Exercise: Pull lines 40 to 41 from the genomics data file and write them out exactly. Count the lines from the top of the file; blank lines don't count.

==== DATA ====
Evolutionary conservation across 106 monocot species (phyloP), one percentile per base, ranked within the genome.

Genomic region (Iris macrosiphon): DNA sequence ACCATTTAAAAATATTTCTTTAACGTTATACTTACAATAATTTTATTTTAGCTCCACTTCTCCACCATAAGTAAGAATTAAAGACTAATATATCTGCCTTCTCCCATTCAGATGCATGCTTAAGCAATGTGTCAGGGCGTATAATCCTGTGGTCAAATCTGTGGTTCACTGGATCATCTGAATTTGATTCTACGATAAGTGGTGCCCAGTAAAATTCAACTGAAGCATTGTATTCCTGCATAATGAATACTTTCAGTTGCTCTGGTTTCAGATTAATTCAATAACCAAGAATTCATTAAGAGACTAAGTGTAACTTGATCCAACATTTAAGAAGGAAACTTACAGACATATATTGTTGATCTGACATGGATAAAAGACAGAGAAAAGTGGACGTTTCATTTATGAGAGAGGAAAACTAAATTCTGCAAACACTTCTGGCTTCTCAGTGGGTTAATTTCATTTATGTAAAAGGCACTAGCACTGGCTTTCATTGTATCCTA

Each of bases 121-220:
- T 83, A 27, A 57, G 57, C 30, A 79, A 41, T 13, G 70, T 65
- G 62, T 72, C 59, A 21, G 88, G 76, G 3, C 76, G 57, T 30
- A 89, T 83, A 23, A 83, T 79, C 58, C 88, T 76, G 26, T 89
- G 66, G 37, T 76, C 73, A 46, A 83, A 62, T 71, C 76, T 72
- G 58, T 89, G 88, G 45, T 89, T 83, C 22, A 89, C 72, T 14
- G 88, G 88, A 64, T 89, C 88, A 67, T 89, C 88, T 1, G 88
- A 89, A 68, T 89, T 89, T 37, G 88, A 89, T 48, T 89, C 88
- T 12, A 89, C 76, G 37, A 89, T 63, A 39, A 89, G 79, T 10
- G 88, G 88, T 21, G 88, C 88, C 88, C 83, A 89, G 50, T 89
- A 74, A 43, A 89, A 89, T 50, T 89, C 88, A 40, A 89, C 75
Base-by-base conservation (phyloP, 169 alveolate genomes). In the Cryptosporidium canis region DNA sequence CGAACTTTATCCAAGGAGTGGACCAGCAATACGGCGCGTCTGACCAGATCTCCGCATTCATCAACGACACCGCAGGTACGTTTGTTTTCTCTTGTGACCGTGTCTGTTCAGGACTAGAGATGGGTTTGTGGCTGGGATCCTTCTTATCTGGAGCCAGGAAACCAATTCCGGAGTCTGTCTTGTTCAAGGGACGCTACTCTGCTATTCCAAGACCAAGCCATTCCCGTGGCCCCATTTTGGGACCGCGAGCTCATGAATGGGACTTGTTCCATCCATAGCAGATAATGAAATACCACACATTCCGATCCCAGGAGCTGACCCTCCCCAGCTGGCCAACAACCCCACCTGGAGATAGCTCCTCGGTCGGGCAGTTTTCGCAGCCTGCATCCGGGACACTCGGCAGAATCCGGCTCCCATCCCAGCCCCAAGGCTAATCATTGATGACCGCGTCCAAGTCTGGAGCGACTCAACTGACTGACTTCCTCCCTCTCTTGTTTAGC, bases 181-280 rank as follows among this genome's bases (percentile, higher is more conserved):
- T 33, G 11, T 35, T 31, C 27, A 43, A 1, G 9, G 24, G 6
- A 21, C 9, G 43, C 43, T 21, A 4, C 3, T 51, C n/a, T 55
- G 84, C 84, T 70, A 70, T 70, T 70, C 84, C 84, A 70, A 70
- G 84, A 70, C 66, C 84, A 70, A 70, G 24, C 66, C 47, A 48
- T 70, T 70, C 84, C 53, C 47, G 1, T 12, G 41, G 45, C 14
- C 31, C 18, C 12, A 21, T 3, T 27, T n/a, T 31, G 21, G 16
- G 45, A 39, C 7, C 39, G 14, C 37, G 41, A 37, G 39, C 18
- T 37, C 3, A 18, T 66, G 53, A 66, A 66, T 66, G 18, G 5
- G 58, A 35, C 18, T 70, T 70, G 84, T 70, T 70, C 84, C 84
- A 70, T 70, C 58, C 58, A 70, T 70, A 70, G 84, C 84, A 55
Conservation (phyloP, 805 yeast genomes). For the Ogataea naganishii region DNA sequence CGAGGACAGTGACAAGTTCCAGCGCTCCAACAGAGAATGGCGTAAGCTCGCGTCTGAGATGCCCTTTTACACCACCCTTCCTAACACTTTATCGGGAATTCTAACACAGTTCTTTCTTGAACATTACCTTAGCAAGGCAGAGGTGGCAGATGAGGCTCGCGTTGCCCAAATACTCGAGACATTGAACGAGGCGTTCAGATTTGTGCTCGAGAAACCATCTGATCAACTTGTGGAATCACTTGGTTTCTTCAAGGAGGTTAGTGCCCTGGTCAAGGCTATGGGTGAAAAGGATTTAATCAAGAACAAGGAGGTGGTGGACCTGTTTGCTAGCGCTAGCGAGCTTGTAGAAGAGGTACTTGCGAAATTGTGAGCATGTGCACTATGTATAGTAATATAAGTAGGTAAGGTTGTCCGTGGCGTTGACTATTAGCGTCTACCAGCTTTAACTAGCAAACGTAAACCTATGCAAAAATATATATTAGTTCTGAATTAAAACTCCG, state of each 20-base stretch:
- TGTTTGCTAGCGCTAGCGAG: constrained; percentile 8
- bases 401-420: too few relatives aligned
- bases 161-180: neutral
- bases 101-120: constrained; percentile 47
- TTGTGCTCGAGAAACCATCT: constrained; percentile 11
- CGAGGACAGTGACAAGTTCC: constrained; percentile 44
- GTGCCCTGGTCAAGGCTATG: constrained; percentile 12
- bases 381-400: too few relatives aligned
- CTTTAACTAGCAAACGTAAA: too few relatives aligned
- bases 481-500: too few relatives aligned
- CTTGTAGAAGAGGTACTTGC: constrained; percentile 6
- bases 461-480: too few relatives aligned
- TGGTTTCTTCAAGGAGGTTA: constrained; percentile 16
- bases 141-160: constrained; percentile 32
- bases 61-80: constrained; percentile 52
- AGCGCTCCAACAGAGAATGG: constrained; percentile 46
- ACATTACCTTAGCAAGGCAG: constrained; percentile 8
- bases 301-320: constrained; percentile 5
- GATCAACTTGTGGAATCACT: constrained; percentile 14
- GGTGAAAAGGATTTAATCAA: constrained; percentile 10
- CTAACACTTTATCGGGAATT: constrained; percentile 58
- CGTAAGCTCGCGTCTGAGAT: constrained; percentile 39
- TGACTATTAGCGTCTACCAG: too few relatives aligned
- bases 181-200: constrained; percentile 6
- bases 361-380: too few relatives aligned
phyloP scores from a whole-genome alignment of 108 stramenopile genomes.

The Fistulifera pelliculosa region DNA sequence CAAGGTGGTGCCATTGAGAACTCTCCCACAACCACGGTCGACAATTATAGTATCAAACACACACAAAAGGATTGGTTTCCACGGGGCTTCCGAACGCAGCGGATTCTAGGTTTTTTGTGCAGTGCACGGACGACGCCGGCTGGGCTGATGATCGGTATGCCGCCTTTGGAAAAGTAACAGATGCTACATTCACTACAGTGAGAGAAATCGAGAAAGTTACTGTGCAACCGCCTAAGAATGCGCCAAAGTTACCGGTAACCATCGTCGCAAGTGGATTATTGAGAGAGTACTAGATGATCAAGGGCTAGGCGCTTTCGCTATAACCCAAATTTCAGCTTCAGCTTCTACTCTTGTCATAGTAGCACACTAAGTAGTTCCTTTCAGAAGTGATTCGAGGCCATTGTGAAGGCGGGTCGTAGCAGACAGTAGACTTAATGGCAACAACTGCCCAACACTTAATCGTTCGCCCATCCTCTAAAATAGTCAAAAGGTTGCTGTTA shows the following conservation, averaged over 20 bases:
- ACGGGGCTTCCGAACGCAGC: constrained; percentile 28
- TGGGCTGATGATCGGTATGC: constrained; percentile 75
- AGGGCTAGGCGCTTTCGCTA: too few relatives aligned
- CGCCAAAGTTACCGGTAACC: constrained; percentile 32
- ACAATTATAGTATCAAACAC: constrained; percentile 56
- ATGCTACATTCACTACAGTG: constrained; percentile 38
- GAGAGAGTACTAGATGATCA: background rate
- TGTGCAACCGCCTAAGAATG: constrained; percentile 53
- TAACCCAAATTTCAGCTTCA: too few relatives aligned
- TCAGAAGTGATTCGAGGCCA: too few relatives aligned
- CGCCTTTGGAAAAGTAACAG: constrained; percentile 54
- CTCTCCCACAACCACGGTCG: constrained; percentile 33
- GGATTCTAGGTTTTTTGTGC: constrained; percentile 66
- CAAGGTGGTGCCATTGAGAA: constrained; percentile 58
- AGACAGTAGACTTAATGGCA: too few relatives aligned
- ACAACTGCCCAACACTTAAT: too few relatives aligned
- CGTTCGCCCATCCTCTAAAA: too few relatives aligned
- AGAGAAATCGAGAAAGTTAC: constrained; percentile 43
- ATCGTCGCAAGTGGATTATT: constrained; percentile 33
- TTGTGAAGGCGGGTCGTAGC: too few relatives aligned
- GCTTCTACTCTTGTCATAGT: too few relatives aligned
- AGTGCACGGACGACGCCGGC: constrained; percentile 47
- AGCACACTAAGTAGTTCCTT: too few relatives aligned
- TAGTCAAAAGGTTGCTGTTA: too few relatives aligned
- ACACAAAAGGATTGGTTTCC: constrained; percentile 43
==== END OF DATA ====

- bases 61-80: constrained; percentile 52
- AGCGCTCCAACAGAGAATGG: constrained; percentile 46